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Logical Conjunction and Disjunction

     

Conjunction

 

You can use a logical conjunction to combine two or more Boolean expressions. To do this, use the Where statement to create the expression as you see fit and add an And conjunction to it. Here is an expample:

Imports System.Linq
Imports System.Collections.Generic

Module Exercise
    Public Function Main() As Integer
        Dim Numbers = New List(Of Integer)

        Numbers.Add(12)
        Numbers.Add(45)
        Numbers.Add(38)
        Numbers.Add(5)
        Numbers.Add(128)
        Numbers.Add(525)
        Numbers.Add(2448)
        Numbers.Add(39)
        Numbers.Add(632)
        Numbers.Add(207)

        Dim Number = From N
                     In Numbers
                     Where N Mod 2 = 0 And N <= 100
                     Select N

        For Each member In Number
            Console.WriteLine(member)
        Next

        Console.WriteLine()
        Return 0
    End Function
End Module

This would produce:

Conjunction

Once again, remember that the use of parentheses makes it easier to read the code and better understand it:

Imports System.Linq
Imports System.Collections.Generic

Module Exercise
    Public Function Main() As Integer
        Dim Numbers = New List(Of Integer)

        Numbers.Add(12)
        Numbers.Add(45)
        Numbers.Add(38)
        Numbers.Add(5)
        Numbers.Add(128)
        Numbers.Add(525)
        Numbers.Add(2448)
        Numbers.Add(39)
        Numbers.Add(632)
        Numbers.Add(207)

        Dim Number = From N
                     In Numbers
                     Where (N Mod 2 = 0) And (N <= 100)
                     Select N

        For Each member In Number
            Console.WriteLine(member)
        Next

        Console.WriteLine()
        Return 0
    End Function
End Module

Or better yet:

Imports System.Linq
Imports System.Collections.Generic

Module Exercise
    Public Function Main() As Integer
        Dim Numbers = New List(Of Integer)

        Numbers.Add(12)
        Numbers.Add(45)
        Numbers.Add(38)
        Numbers.Add(5)
        Numbers.Add(128)
        Numbers.Add(525)
        Numbers.Add(2448)
        Numbers.Add(39)
        Numbers.Add(632)
        Numbers.Add(207)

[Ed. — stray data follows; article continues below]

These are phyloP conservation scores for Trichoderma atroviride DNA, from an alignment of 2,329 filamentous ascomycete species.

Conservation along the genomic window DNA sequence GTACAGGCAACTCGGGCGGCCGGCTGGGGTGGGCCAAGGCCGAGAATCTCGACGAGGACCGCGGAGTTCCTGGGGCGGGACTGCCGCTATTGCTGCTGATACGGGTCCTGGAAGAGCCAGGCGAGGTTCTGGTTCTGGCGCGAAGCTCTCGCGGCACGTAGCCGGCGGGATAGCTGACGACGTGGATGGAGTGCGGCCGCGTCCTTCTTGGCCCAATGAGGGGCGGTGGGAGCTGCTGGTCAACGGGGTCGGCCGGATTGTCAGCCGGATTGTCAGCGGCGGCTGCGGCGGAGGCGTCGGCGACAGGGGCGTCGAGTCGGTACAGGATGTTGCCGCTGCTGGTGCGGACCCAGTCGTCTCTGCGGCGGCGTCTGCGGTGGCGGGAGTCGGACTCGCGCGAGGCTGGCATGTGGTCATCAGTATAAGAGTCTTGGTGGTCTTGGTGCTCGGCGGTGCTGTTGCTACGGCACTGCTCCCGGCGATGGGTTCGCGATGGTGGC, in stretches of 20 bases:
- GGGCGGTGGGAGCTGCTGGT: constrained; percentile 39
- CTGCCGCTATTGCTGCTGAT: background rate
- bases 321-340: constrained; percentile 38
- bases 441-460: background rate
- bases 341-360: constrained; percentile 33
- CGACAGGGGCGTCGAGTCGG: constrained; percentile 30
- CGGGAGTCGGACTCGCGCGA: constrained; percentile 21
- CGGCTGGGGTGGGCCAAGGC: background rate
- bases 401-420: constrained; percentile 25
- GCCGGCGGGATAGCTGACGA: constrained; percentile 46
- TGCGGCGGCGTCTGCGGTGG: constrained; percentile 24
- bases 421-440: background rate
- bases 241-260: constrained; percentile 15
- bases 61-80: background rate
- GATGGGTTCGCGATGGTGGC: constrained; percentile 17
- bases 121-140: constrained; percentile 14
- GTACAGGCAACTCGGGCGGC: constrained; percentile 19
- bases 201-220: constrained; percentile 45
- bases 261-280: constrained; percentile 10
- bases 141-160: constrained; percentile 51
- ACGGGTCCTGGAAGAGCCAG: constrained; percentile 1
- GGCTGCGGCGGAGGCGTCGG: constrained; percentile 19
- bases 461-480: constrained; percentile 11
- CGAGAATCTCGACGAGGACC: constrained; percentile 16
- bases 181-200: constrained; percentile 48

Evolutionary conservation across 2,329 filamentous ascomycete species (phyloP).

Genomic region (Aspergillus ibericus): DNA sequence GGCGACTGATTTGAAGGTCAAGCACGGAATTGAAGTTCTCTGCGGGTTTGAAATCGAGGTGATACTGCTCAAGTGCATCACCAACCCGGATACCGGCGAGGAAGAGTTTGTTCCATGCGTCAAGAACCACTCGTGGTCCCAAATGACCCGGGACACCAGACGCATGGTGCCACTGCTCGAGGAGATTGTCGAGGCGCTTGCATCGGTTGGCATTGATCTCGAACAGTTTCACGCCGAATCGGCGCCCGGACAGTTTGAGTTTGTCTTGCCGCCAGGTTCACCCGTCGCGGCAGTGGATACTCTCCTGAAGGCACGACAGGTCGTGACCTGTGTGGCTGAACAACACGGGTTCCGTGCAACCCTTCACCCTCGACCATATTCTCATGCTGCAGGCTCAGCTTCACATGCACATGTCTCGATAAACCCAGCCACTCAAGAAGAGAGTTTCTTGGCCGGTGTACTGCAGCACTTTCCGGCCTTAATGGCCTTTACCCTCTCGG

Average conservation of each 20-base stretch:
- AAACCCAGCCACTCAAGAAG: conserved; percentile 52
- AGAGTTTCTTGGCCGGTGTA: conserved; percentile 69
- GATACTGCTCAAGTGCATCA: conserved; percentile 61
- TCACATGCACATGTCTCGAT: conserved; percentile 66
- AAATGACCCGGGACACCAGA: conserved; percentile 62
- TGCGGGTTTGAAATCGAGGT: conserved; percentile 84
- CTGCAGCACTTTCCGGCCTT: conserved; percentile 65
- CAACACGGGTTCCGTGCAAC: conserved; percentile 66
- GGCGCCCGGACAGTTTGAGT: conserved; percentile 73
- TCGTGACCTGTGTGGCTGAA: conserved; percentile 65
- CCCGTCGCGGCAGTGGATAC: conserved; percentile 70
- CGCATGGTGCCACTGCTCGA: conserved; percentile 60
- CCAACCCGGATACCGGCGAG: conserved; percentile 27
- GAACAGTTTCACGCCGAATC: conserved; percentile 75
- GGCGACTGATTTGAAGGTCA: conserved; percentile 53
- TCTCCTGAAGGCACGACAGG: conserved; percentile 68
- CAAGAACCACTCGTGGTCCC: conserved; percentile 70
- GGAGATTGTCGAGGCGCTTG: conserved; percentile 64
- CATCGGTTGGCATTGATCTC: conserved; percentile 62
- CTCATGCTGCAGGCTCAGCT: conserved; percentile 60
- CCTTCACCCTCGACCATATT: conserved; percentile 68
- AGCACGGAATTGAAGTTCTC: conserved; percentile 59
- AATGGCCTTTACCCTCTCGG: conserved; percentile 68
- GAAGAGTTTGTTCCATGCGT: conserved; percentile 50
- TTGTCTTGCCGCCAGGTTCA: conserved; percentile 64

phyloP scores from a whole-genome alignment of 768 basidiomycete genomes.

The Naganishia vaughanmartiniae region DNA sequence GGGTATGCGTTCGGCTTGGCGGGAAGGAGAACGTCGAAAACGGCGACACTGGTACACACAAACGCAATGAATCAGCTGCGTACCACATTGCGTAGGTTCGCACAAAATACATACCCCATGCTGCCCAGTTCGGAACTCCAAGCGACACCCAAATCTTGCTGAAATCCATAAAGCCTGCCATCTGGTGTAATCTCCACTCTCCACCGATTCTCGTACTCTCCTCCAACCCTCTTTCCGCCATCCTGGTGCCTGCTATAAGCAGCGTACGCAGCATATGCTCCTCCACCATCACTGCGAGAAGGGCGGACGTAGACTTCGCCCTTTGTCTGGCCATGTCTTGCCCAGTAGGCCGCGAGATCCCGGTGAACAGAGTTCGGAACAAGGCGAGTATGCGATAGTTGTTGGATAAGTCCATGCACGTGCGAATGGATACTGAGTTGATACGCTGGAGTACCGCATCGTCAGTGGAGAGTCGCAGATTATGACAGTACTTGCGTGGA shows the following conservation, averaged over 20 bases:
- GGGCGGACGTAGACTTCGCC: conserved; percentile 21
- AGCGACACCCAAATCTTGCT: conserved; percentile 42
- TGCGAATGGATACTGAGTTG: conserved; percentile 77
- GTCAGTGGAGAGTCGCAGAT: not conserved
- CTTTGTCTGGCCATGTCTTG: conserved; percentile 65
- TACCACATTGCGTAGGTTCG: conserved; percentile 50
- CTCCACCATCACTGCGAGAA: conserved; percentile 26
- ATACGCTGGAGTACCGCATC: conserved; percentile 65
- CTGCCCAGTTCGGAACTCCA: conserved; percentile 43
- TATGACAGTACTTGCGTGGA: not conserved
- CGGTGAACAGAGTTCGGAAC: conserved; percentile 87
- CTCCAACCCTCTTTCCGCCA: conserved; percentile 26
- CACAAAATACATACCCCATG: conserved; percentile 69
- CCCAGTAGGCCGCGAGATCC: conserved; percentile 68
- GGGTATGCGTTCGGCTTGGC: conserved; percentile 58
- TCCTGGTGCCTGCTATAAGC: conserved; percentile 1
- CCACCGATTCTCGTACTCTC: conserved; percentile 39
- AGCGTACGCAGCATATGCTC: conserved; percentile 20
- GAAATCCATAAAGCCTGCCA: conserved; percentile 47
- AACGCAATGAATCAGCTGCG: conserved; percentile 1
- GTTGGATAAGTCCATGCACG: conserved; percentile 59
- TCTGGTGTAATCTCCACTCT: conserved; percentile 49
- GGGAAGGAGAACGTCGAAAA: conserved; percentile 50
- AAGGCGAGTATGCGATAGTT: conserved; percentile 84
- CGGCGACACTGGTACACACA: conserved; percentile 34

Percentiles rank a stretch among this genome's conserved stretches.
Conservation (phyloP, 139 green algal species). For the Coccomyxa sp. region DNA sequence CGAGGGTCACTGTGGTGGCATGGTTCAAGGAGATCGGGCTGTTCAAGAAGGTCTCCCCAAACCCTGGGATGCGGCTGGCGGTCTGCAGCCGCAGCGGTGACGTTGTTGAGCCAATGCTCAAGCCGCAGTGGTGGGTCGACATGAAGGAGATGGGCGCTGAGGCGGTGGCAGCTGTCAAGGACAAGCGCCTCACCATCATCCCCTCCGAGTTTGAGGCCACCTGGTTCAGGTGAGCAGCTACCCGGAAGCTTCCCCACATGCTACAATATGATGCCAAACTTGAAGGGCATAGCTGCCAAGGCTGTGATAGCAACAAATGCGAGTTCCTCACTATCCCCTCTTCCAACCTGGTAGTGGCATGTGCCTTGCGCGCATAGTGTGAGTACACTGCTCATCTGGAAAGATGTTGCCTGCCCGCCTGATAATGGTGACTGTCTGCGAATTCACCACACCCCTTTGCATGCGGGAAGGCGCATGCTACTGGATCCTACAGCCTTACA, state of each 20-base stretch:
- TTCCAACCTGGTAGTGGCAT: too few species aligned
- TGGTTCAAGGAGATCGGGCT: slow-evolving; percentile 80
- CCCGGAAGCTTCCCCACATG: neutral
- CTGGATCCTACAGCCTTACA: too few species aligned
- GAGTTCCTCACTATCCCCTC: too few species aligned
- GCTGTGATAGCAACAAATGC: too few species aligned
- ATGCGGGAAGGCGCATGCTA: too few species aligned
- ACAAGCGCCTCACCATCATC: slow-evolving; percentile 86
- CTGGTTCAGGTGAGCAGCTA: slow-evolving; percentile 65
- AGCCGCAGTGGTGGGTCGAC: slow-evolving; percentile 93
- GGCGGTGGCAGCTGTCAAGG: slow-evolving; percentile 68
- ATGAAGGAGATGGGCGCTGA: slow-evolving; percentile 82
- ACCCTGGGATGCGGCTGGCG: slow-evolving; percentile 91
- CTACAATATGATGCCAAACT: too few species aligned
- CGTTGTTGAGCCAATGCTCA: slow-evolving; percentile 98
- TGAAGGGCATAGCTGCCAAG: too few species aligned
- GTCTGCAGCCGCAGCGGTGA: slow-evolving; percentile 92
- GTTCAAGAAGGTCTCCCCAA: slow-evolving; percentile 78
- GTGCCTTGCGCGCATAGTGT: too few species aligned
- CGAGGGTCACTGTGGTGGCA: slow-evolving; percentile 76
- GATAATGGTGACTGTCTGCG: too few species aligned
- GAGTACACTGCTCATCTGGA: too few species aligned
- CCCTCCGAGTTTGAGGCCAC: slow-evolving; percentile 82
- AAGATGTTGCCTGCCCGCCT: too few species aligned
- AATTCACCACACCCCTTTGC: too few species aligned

Dim Number = From N
                     In Numbers
                     Where ((N Mod 2) = 0) And (N <= 100)
                     Select N

        For Each member In Number
            Console.WriteLine(member)
        Next

        Console.WriteLine()
        Return 0
    End Function
End Module

To negate a conjunction, precede it with a ! operator. Remember that a conjunction is made of two parts. Therefore, if you want to negate only the first part, precede it with !. If you want to negate the whole conjunction, put the conjunction in parentheses but precede it with ! (outside the parentheses).

Disjunction

When creating a LINQ statement, you can use a logical disjunction, which is represented by the Or operator. Here is an example:

Imports System.Linq
Imports System.Collections.Generic

Module Exercise
    Public Function Main() As Integer
        Dim Numbers = New List(Of Integer)

        Numbers.Add(12)
        Numbers.Add(45)
        Numbers.Add(38)
        Numbers.Add(5)
        Numbers.Add(128)
        Numbers.Add(525)
        Numbers.Add(2448)
        Numbers.Add(39)
        Numbers.Add(632)
        Numbers.Add(207)

        Dim Number = From N
                     In Numbers
 		     Where ((N Mod 2) = 0) Or (N Mod 5 = 0)
                     Select N

        For Each member In Number
            Console.WriteLine(member)
        Next

        Console.WriteLine()
        Return 0
    End Function
End Module

This would produce:

12
45
38
5
128
525
2448
632

Press any key to continue . . .
 
 
     
 

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